Tasmania is home to many species of plants and animals that are found nowhere else on the planet. In addition to the iconic Tasmanian Devil, the island is a stronghold for carnivorous marsupials, many of which are now rare, endangered or extinct in other parts of Australia. Tasmania’s carnivorous marsupials include the Eastern and Spotted-Tail Quoll, Dusky Antechinus, Swamp Antechinus and White-Footed Dunnart. Tasmania’s rich bird life includes eleven endemic species including the endangered Orange-Bellied Parrot, one the world’s largest rarest birds. The Orange-Bellied Parrot breeds only in coastal south west Tasmania and spends the winter in coastal south west Tasmania and spends the winter in coastal Victoria and South Australia. At Melaleuca, in Tasmania’s Southwest National Park, a bird hide has been built specifically to view the birds, which visit the area from mid-October until late March.

Tasmania’s incredibly diverse flora includes the endemic decidious beech or Fagus (Nothofagus gunnii) one of Australia’s few winter-deciduous trees. Fagus infuses the Tasmanian highlands with colour during its brilliant autumn display, turning from rust-red to brilliant gold during late April and May. It is most easily seen around lake Fenton in Mt Field National Park. Tasmania’s native conifers include the long-lived King Billy pine, Pencil Pine and Celery-Top Pine. The best known of the family is Huon Pine, prized for its fine grained timber. The oldest dated Huon Pine trees exceed 3000 years of age, making it among the longest-lived organisms on earth. Today’s remnant populations of Huon Pine are well protected within reserves, including the World Heritage Area. Over one million hectares in Tasmania is populated by Buttongrass moorland – areas of low vegetation dominated by by sedges and heaths. Although also found in parts of south-esat Australia, Buttongrass covers large areas of Tasmania’s west and south west where rainfall is highest. Buttongrass moorlands are an important habitat for wildlife including Bennett’s Wallabies, Wombats, Ground Parrots, Burrowing Crayfish, frogs, lizards and grasshopers. It grows in wet, low nutrient environments and is one of the most fire-adapted eco systems to have ever evolved.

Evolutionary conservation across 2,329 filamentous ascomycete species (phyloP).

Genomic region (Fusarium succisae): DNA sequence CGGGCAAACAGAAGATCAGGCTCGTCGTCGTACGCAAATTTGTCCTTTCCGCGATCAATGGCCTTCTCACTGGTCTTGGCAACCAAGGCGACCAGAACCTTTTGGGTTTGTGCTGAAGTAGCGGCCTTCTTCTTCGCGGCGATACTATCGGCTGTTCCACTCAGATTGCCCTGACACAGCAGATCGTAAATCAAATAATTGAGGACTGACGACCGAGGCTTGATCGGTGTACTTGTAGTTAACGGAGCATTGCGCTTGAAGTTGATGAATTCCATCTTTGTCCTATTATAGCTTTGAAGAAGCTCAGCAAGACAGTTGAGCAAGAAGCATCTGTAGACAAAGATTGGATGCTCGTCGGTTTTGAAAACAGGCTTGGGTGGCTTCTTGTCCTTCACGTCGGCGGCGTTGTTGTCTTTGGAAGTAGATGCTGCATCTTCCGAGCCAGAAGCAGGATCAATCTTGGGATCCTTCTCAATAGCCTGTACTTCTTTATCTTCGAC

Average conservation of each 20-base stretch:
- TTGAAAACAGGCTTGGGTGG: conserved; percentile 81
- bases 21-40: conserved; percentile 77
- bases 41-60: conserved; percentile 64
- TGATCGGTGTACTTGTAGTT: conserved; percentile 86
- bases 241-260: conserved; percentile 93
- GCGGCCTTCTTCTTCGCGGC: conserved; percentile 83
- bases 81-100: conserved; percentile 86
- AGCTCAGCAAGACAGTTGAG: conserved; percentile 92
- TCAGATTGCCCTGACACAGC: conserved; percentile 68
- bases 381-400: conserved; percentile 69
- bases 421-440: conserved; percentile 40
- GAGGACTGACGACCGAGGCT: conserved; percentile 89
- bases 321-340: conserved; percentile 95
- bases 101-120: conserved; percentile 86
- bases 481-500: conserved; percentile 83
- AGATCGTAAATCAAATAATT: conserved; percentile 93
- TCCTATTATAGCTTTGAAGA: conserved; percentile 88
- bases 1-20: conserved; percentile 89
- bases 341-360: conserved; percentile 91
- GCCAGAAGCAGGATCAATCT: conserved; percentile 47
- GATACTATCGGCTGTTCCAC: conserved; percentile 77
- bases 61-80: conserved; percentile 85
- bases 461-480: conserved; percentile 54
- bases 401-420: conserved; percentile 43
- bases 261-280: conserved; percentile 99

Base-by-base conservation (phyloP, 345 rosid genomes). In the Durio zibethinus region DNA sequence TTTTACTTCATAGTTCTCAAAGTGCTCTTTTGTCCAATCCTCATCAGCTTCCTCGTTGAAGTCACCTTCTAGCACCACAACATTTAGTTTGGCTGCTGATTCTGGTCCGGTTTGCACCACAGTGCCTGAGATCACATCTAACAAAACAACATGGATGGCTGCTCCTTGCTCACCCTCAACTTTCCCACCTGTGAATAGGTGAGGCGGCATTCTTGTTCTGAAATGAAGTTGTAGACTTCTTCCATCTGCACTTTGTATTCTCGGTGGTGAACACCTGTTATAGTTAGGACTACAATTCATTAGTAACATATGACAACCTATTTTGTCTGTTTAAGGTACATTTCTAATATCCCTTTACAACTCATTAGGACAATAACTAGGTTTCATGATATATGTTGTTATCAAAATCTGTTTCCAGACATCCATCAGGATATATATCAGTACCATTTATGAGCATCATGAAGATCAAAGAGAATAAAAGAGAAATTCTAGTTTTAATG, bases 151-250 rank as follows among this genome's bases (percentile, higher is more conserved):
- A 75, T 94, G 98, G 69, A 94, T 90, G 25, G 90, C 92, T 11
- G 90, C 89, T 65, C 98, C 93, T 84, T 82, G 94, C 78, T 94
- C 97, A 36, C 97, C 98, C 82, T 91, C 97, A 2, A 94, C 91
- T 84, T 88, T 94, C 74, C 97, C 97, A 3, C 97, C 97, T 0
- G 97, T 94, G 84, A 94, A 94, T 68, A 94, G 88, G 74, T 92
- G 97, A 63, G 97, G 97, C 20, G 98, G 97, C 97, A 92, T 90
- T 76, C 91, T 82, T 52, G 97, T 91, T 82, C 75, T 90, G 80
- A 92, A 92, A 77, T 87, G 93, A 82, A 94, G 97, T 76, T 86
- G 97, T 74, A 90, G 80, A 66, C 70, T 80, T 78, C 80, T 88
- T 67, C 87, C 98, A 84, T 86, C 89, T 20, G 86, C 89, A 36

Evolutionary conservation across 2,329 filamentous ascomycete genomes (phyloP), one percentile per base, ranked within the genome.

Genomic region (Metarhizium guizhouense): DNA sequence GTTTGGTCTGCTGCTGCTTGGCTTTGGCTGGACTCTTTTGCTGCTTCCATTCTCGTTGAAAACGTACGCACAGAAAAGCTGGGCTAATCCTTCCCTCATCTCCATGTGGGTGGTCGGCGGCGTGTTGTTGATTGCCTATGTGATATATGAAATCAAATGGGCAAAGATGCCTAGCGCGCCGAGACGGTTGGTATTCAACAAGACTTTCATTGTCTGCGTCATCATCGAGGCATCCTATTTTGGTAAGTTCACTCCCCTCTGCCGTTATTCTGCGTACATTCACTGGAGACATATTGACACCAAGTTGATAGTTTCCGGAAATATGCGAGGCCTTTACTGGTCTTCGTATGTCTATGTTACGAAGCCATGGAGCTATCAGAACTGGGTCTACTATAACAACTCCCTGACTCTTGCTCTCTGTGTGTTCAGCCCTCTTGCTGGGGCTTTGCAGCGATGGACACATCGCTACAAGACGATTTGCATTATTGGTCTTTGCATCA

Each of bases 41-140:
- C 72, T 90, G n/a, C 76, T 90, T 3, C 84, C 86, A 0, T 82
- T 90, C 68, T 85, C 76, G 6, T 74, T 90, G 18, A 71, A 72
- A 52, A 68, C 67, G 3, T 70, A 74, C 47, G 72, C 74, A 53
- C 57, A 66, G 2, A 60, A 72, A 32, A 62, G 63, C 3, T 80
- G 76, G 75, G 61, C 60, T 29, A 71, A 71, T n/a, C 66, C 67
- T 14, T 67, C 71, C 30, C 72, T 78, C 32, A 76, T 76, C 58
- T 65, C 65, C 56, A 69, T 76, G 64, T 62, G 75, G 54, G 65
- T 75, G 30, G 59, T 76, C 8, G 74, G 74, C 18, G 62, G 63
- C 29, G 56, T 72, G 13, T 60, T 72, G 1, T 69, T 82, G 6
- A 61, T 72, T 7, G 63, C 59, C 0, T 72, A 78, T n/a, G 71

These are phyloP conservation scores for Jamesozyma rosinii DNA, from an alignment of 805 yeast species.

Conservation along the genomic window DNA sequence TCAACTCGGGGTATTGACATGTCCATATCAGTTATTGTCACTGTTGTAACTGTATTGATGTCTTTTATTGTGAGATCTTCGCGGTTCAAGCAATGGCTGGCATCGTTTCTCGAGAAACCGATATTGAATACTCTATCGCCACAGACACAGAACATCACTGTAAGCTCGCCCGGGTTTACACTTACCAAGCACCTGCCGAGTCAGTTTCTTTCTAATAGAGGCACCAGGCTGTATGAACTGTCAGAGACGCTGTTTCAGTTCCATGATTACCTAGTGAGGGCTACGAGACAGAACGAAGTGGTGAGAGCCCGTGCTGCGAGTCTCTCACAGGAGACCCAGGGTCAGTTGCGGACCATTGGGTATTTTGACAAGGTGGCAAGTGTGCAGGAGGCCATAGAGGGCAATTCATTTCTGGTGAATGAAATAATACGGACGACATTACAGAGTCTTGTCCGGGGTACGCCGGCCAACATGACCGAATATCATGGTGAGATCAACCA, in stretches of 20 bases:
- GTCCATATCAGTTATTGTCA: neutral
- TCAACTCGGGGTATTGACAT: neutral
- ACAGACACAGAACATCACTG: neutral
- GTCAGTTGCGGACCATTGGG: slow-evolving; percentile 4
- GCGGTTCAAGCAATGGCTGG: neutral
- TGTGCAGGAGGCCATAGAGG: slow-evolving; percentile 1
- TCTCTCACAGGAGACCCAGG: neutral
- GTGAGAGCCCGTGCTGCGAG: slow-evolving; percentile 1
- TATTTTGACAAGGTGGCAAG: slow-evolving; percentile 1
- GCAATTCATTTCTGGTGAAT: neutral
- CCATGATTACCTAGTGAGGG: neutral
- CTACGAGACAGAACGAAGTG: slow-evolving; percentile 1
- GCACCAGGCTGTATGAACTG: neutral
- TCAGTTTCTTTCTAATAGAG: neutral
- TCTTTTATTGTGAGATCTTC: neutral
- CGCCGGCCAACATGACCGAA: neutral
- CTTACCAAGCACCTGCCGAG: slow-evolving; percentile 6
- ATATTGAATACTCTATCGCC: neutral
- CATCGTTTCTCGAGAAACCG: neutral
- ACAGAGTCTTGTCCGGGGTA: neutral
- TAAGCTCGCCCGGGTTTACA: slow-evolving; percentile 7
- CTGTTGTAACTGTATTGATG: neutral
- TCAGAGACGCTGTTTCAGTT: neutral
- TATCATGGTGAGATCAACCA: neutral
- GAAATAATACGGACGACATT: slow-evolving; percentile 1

Don’t feed wildlife that you encounter during your trip. Feeding wildlife can cause them to become a nuisance and can lead to some species contracting fatal diseases like lumpy jaw from eating an unnatural diet. Secure your food in your pack or tent, wash your dishes to remove food scents from your camp, strain wash-up water and take all food scraps away with you.